Bad News Bearers

By on July 1, 2009
RoadKing Mag

We’re continually hearing about freight being off, trucking operations laying off workers, businesses closing and firms going into bankruptcy. Even trucking companies with years of strong performance are failing.

All too often, trucking companies — especially the larger ones — deliver bad news that affects their employees via email, paycheck stuffers, recorded phone message or some other impersonal means. Often, they choose those methods so company officials can avoid having to face their employees.

So it was refreshing to discover a for-hire trucking company that knows how to deliver bad news while providing hope and encouraging action.

The company, which wants to remain anonymous, had to reduce its driver force and cut back on pay to help to protect its business. As it took these measures, it held meetings to let drivers know what was happening  and why.

I attended one of the meetings, and was impressed by what went on. Key company executives made presentations and then took all questions.

They began by mentioning that the company has been searching for ways to operate more efficiently and find opportunities for savings, down to eliminating some office supplies and services and changing the brand of toilet paper.

The executives went on to explain in detail that the driver pay reductions were necessary because “the trucking industry is experiencing unprecedented pressure to lower rates,” and noted that the company “is taking the majority of the rate reduction.”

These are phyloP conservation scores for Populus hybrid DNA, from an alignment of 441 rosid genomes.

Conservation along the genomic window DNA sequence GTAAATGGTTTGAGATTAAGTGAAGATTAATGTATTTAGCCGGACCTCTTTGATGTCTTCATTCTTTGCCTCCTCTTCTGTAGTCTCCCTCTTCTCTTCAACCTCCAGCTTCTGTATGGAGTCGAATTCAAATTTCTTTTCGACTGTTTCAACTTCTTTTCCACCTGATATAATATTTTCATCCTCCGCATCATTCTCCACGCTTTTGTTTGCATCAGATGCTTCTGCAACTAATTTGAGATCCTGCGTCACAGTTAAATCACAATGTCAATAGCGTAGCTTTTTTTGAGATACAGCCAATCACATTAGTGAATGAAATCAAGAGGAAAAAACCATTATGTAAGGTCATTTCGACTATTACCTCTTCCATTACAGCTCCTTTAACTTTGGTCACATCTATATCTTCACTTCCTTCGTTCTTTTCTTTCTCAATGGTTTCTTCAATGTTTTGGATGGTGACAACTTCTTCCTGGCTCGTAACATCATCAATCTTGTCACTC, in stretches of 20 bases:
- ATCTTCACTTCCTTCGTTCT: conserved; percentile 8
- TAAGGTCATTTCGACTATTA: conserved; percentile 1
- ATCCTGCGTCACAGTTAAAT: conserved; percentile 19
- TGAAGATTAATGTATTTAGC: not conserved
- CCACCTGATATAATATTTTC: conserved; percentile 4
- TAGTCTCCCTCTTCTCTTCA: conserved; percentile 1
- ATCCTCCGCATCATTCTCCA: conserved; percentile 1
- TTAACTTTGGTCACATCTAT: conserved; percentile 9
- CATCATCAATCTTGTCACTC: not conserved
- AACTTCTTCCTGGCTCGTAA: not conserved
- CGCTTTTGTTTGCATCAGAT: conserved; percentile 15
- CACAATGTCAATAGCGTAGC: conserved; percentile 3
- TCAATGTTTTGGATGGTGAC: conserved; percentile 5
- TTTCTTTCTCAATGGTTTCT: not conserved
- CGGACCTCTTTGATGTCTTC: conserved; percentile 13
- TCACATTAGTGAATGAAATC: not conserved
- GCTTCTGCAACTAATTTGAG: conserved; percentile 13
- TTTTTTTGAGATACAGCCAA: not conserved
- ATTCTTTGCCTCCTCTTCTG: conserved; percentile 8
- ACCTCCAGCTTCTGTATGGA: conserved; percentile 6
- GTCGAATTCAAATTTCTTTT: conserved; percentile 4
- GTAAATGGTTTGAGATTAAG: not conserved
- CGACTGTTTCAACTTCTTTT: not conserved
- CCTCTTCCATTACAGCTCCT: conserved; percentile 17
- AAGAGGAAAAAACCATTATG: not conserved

Throughout the meeting, the executives recognized the quality of work of its drivers, and acknowledged that “without your hard work, we wouldn’t have been able to retain the business that we did.”

The executives urged drivers to continue to make a difference. “If each of us does the little things to make us better, we will all benefit in the long run. Doing the right things every day will translate into job security for all of us.”
To help the company weather the economic storm, they reminded drivers to:
•  Treat the equipment they operate as if it were their own. Don’t damage or abuse it, maintain it to operate efficiently, and drive to maximize its efficient use.
•  Drive every day in the safest manner possible. “You have your own life, in addition to other lives, within your control. And, accidents are very costly.”  
•  Communicate with fleet managers regularly to help the company serve its customers better.  

The meeting ended on an upbeat note, with the executives promising: “When the economy returns to better times, and we can get an increase in rates, we will increase driver pay immediately.”

While no one at the meeting wanted to hear bad news, it was delivered in such a way as to make the drivers feel that they are an integral part of the organization, critical to the company’s continuation and success.  

When companies treat their drivers with integrity and honesty, drivers are committed to their job and company. Greater effort produces an increase in individual performance, and that positively impacts a company’s bottom line. That goes a long way to helping trucking companies endure the current weak market conditions.

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